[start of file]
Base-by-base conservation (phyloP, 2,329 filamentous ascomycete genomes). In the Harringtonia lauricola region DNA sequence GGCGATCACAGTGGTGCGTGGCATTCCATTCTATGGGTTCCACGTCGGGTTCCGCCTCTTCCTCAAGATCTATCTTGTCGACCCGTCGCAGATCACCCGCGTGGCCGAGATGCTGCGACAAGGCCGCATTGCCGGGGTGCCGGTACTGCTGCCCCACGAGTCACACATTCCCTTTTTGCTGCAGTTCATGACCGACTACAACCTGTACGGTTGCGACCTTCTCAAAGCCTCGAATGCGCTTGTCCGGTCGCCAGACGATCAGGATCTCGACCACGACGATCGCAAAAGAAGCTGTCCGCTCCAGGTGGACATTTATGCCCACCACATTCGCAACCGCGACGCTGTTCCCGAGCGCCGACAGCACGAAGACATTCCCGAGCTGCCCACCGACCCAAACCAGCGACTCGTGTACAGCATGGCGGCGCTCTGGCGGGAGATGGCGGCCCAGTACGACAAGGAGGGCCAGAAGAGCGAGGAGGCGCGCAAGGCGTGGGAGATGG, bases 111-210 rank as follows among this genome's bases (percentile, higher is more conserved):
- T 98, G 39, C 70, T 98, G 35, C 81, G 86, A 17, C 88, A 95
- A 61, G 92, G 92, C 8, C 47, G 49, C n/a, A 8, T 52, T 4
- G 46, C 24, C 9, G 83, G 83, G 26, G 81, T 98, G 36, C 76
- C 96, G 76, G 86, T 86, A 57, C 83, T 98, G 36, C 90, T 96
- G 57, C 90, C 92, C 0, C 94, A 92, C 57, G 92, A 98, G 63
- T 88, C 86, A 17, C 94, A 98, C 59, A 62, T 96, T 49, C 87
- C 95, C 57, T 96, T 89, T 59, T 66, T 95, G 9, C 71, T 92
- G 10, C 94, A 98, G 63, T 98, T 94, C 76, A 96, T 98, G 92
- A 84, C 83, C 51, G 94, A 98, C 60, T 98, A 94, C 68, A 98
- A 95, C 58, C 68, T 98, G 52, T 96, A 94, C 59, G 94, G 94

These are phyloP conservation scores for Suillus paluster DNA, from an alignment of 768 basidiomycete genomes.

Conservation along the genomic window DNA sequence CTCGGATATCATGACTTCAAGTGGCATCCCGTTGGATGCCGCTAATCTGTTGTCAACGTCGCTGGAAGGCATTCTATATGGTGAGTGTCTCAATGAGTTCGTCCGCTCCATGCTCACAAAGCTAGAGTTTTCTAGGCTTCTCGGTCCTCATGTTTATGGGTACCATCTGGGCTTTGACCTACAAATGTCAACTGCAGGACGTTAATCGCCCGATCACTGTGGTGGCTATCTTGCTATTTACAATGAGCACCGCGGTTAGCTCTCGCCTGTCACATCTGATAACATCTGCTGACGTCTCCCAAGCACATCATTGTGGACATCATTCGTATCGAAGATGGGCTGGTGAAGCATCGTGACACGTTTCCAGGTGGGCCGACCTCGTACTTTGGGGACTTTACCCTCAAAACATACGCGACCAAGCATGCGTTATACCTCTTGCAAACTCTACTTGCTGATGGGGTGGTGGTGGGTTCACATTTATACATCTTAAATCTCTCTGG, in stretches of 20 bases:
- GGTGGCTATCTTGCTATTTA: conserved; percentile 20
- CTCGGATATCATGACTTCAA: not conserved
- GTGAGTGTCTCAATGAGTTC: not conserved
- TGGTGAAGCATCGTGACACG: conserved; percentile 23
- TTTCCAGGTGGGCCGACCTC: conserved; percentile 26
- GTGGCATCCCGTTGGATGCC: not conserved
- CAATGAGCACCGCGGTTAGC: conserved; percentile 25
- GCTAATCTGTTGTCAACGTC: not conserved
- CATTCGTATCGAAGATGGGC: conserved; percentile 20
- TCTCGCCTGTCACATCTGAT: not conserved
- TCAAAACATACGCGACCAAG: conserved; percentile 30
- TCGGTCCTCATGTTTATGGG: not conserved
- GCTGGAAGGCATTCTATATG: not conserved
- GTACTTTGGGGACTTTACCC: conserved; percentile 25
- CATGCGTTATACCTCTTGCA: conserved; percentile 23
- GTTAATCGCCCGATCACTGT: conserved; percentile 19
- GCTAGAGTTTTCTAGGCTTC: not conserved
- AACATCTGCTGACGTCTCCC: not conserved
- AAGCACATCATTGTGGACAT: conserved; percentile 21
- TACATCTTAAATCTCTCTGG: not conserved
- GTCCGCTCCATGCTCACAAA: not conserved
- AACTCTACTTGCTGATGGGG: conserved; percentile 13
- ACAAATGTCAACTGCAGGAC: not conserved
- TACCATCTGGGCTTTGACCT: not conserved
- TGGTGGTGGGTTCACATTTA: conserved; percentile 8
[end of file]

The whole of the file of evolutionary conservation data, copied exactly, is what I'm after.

Base-by-base conservation (phyloP, 2,329 filamentous ascomycete genomes). In the Harringtonia lauricola region DNA sequence GGCGATCACAGTGGTGCGTGGCATTCCATTCTATGGGTTCCACGTCGGGTTCCGCCTCTTCCTCAAGATCTATCTTGTCGACCCGTCGCAGATCACCCGCGTGGCCGAGATGCTGCGACAAGGCCGCATTGCCGGGGTGCCGGTACTGCTGCCCCACGAGTCACACATTCCCTTTTTGCTGCAGTTCATGACCGACTACAACCTGTACGGTTGCGACCTTCTCAAAGCCTCGAATGCGCTTGTCCGGTCGCCAGACGATCAGGATCTCGACCACGACGATCGCAAAAGAAGCTGTCCGCTCCAGGTGGACATTTATGCCCACCACATTCGCAACCGCGACGCTGTTCCCGAGCGCCGACAGCACGAAGACATTCCCGAGCTGCCCACCGACCCAAACCAGCGACTCGTGTACAGCATGGCGGCGCTCTGGCGGGAGATGGCGGCCCAGTACGACAAGGAGGGCCAGAAGAGCGAGGAGGCGCGCAAGGCGTGGGAGATGG, bases 111-210 rank as follows among this genome's bases (percentile, higher is more conserved):
- T 98, G 39, C 70, T 98, G 35, C 81, G 86, A 17, C 88, A 95
- A 61, G 92, G 92, C 8, C 47, G 49, C n/a, A 8, T 52, T 4
- G 46, C 24, C 9, G 83, G 83, G 26, G 81, T 98, G 36, C 76
- C 96, G 76, G 86, T 86, A 57, C 83, T 98, G 36, C 90, T 96
- G 57, C 90, C 92, C 0, C 94, A 92, C 57, G 92, A 98, G 63
- T 88, C 86, A 17, C 94, A 98, C 59, A 62, T 96, T 49, C 87
- C 95, C 57, T 96, T 89, T 59, T 66, T 95, G 9, C 71, T 92
- G 10, C 94, A 98, G 63, T 98, T 94, C 76, A 96, T 98, G 92
- A 84, C 83, C 51, G 94, A 98, C 60, T 98, A 94, C 68, A 98
- A 95, C 58, C 68, T 98, G 52, T 96, A 94, C 59, G 94, G 94

These are phyloP conservation scores for Suillus paluster DNA, from an alignment of 768 basidiomycete genomes.

Conservation along the genomic window DNA sequence CTCGGATATCATGACTTCAAGTGGCATCCCGTTGGATGCCGCTAATCTGTTGTCAACGTCGCTGGAAGGCATTCTATATGGTGAGTGTCTCAATGAGTTCGTCCGCTCCATGCTCACAAAGCTAGAGTTTTCTAGGCTTCTCGGTCCTCATGTTTATGGGTACCATCTGGGCTTTGACCTACAAATGTCAACTGCAGGACGTTAATCGCCCGATCACTGTGGTGGCTATCTTGCTATTTACAATGAGCACCGCGGTTAGCTCTCGCCTGTCACATCTGATAACATCTGCTGACGTCTCCCAAGCACATCATTGTGGACATCATTCGTATCGAAGATGGGCTGGTGAAGCATCGTGACACGTTTCCAGGTGGGCCGACCTCGTACTTTGGGGACTTTACCCTCAAAACATACGCGACCAAGCATGCGTTATACCTCTTGCAAACTCTACTTGCTGATGGGGTGGTGGTGGGTTCACATTTATACATCTTAAATCTCTCTGG, in stretches of 20 bases:
- GGTGGCTATCTTGCTATTTA: conserved; percentile 20
- CTCGGATATCATGACTTCAA: not conserved
- GTGAGTGTCTCAATGAGTTC: not conserved
- TGGTGAAGCATCGTGACACG: conserved; percentile 23
- TTTCCAGGTGGGCCGACCTC: conserved; percentile 26
- GTGGCATCCCGTTGGATGCC: not conserved
- CAATGAGCACCGCGGTTAGC: conserved; percentile 25
- GCTAATCTGTTGTCAACGTC: not conserved
- CATTCGTATCGAAGATGGGC: conserved; percentile 20
- TCTCGCCTGTCACATCTGAT: not conserved
- TCAAAACATACGCGACCAAG: conserved; percentile 30
- TCGGTCCTCATGTTTATGGG: not conserved
- GCTGGAAGGCATTCTATATG: not conserved
- GTACTTTGGGGACTTTACCC: conserved; percentile 25
- CATGCGTTATACCTCTTGCA: conserved; percentile 23
- GTTAATCGCCCGATCACTGT: conserved; percentile 19
- GCTAGAGTTTTCTAGGCTTC: not conserved
- AACATCTGCTGACGTCTCCC: not conserved
- AAGCACATCATTGTGGACAT: conserved; percentile 21
- TACATCTTAAATCTCTCTGG: not conserved
- GTCCGCTCCATGCTCACAAA: not conserved
- AACTCTACTTGCTGATGGGG: conserved; percentile 13
- ACAAATGTCAACTGCAGGAC: not conserved
- TACCATCTGGGCTTTGACCT: not conserved
- TGGTGGTGGGTTCACATTTA: conserved; percentile 8